Sample Marketing Plan

Sections of this topic

    Lay the Groundwork

    In the last post, we discussed the importance of updating your marketing strategy and marketing plan. Today, we’ll walk through an excellent example of a typical plan.

    Each and every business is unique, so this is not a one-size-fits-all. But is a terrific place to start if you’re on a shoestring and you want to do as much of the groundwork as possible before taking it to an agency for refinement.

    Outline As Much As Possible

    I. Executive Summary:

    Write this last. Briefly include the most salient points from each section.

    II. Intro:

    Clarify your vision and mission statement. Condense your company history.

    III. Product/Service Description:

    Summarize your company’s offerings, both current and future.

    IV. Problem/Solution:

    Describe the Opportunity. How does what you offer to solve a problem or fill a need? How do you know? Include:

    • market and customer demographics
    • market size/share
    • growth rates
    • market projections – growth and share

    V. Competitive Summary:

    ‘Inventory’ your competitors, their strengths and weaknesses as well as their target audience(s). A visual mapping is often helpful.

    VI. Competitive Advantage:

    What is your company’s unique value proposition? That is, what sets you apart from your competitors, considering their target customers and their strengths and weaknesses? What makes you unique? Why is this valuable? Are you sure?

    VII. The Challenge

    Write a brief description of the product to be marketed and associated goals, such as sales figures and strategic goals.

    VIII. Situation Analysis

    Briefly, cover these points, concentrating on your ideal customers’ viewpoint:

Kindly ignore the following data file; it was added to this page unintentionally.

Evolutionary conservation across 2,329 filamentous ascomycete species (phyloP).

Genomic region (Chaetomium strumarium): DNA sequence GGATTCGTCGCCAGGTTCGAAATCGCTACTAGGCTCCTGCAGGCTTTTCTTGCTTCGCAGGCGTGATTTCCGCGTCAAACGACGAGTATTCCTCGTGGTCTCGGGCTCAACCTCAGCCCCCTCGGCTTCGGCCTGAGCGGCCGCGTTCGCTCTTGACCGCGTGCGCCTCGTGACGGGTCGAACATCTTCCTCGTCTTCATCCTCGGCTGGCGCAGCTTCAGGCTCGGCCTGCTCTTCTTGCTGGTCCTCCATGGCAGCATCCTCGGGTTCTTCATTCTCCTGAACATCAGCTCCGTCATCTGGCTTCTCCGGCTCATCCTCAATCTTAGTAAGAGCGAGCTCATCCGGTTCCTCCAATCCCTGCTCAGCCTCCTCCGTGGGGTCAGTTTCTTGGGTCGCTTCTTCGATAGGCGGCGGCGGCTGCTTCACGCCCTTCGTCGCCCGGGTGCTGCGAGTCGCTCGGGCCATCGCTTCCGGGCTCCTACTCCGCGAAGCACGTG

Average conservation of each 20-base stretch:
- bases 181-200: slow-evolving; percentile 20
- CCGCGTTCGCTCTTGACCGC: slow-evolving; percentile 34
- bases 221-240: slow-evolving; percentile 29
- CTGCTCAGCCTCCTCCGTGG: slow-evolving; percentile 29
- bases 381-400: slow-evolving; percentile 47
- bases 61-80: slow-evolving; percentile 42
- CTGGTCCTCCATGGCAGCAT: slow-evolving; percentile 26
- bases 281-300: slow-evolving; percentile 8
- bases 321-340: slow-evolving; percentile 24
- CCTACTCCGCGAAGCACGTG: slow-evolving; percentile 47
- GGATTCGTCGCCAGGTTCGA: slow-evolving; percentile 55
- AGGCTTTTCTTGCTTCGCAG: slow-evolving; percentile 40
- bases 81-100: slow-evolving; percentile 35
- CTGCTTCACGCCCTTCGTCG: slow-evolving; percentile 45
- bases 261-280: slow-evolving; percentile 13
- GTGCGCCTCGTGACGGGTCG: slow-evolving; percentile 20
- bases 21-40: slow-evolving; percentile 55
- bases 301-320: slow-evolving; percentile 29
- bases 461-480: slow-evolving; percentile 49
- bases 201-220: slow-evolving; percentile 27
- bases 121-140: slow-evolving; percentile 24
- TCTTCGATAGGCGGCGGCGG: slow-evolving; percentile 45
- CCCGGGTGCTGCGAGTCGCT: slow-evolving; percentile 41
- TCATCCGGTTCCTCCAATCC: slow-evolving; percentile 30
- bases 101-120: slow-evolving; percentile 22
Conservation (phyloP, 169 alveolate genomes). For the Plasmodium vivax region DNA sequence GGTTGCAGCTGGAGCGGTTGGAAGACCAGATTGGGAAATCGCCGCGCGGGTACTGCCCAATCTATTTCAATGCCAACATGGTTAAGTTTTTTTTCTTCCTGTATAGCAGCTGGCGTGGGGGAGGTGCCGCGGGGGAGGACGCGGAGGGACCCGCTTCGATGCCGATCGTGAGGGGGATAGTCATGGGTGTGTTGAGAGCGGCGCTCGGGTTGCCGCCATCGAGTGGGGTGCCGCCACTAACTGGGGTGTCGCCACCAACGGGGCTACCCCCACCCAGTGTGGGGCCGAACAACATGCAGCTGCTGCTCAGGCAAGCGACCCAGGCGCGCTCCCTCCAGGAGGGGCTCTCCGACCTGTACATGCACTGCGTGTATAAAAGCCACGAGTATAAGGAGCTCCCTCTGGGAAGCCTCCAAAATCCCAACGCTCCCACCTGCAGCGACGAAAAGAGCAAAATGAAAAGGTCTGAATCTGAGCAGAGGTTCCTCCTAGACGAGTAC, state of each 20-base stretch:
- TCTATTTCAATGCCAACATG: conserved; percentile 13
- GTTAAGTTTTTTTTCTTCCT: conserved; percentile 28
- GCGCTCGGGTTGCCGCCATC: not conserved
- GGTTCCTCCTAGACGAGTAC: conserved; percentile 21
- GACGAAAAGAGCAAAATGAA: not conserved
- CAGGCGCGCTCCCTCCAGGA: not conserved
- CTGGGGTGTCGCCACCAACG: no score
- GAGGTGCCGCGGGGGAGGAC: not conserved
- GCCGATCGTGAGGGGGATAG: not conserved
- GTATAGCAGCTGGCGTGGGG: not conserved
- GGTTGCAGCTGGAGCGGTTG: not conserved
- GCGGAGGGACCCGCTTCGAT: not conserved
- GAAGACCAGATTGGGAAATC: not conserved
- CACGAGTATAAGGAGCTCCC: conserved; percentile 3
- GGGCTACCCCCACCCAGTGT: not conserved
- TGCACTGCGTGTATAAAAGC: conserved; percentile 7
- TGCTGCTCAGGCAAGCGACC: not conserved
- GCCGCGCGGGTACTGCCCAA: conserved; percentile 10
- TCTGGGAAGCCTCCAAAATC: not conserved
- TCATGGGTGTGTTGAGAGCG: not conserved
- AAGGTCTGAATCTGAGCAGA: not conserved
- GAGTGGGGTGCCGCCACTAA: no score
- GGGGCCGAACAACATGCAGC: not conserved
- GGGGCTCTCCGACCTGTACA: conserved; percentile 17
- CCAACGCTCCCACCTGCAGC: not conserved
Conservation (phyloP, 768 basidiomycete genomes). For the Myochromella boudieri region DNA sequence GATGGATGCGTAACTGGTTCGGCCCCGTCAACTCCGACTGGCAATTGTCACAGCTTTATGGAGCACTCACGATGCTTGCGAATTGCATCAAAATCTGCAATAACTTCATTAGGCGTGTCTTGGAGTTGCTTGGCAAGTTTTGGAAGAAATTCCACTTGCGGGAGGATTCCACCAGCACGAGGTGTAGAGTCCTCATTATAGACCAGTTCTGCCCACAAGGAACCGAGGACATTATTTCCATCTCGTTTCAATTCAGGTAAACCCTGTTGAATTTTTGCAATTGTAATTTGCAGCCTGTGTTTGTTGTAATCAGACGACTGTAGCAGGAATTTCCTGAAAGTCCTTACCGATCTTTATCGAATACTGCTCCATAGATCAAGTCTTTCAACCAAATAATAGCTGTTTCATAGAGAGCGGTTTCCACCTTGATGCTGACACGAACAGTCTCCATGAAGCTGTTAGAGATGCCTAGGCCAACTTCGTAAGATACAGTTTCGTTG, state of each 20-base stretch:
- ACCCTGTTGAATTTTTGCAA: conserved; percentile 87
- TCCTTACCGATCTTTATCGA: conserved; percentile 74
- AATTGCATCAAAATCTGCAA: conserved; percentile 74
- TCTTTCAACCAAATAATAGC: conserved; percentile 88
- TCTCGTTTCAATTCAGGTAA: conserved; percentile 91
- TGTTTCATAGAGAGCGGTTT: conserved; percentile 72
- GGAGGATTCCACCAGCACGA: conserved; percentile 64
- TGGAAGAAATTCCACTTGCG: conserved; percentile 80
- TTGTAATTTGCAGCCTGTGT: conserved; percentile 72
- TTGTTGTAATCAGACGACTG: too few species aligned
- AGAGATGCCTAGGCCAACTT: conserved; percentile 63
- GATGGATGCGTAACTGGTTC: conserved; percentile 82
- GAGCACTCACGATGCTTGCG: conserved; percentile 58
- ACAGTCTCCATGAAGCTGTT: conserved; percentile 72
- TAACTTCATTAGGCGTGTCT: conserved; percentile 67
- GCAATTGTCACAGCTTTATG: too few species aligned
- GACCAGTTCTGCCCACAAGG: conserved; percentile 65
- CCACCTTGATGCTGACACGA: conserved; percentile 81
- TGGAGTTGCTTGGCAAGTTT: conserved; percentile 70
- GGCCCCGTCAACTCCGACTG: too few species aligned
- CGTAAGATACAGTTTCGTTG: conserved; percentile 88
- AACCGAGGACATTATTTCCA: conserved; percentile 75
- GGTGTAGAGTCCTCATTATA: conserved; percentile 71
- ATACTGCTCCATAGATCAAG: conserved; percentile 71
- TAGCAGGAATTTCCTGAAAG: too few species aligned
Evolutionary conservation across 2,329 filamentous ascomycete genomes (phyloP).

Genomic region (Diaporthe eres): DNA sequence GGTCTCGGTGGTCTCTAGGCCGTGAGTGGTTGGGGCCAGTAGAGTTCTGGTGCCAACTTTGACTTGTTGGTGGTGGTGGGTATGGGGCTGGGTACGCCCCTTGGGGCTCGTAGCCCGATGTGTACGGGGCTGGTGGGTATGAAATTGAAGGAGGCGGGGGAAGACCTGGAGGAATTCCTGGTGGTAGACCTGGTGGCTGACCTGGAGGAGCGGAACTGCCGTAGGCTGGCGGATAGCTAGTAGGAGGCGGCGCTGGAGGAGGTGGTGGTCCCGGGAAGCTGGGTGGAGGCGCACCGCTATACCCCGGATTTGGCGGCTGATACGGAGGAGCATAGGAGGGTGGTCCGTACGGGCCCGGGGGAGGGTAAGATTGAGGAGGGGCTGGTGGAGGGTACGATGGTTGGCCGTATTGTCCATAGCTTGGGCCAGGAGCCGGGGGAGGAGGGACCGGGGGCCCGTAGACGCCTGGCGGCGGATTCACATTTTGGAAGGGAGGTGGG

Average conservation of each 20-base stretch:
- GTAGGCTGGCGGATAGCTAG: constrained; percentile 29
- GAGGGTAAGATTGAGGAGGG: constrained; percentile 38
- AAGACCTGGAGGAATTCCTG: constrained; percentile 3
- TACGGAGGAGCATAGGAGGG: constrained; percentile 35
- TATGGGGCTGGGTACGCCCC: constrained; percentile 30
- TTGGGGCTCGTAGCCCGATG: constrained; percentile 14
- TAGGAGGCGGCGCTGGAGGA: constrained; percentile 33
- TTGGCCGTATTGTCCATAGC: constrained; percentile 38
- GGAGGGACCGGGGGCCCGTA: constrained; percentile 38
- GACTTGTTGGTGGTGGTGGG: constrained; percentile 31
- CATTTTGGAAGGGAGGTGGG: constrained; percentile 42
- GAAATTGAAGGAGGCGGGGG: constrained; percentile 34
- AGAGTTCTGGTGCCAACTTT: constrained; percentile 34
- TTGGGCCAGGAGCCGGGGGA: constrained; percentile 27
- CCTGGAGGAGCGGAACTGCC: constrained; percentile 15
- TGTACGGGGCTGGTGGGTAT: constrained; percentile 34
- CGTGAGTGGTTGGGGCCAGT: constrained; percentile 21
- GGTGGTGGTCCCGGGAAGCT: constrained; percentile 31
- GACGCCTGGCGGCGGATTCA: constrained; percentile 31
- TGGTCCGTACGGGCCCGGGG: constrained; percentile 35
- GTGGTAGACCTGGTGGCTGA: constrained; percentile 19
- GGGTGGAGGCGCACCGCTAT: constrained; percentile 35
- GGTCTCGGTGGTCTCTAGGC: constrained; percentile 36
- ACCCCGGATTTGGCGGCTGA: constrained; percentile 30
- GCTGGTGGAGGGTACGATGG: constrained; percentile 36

• Customer Analysis – Number, Type, Profile
    • Value drivers
    • Decision process
    • The concentration of customer base for particular products

    IX. Selected Marketing Strategy

    Discuss why the strategy was selected, then the marketing mix decisions (4 P’s) of product, price, place (distribution), and promotion.


    The product decisions should consider the product’s advantages and how they will be leveraged. Product decisions should include:

    · Brand name

    · Quality

    · Scope of product line

    · Warranty

    · Packaging


    Discuss pricing strategy, expected volume, and decisions for the following pricing variables:

    · List price

    · Discounts

    · Bundling

    · Payment terms and financing options

    · Leasing options

    Distribution (Place)

    Decision variables include:

    · Distribution channels, such as direct, retail, distributors & intermediates

    · Motivating the channel – for example, distributor margins

    · Criteria for evaluating distributors


    · Advertising, including how much and which media.

    · Public relations

    · Promotional programs

    · Budget; determine the break-even point for any additional spending

    · Projected results of the promotional programs

    If you can’t fill in all these blanks, then you know it’s time to start discussions with professionals. But you’ll be much more prepared and the outsourcing will ultimately cost less.

    What would you add to this that’s helped your business?


    For more resources, see our Library topics Marketing and Social Networking.

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    ABOUT Lisa M. Chapman:

    Ms. Chapman’s new book, The WebPowered Entrepreneur – A Step-by-Step Guide will be available on July 12, 2012, at and Barnes & Noble: Lisa M. Chapman serves her clients as a business and marketing coach, business planning consultant, and social media consultant. She helps clients to establish and enhance their online brand, attract their target market, engage them in meaningful social media conversations, and convert online traffic into revenues. Email: Lisa @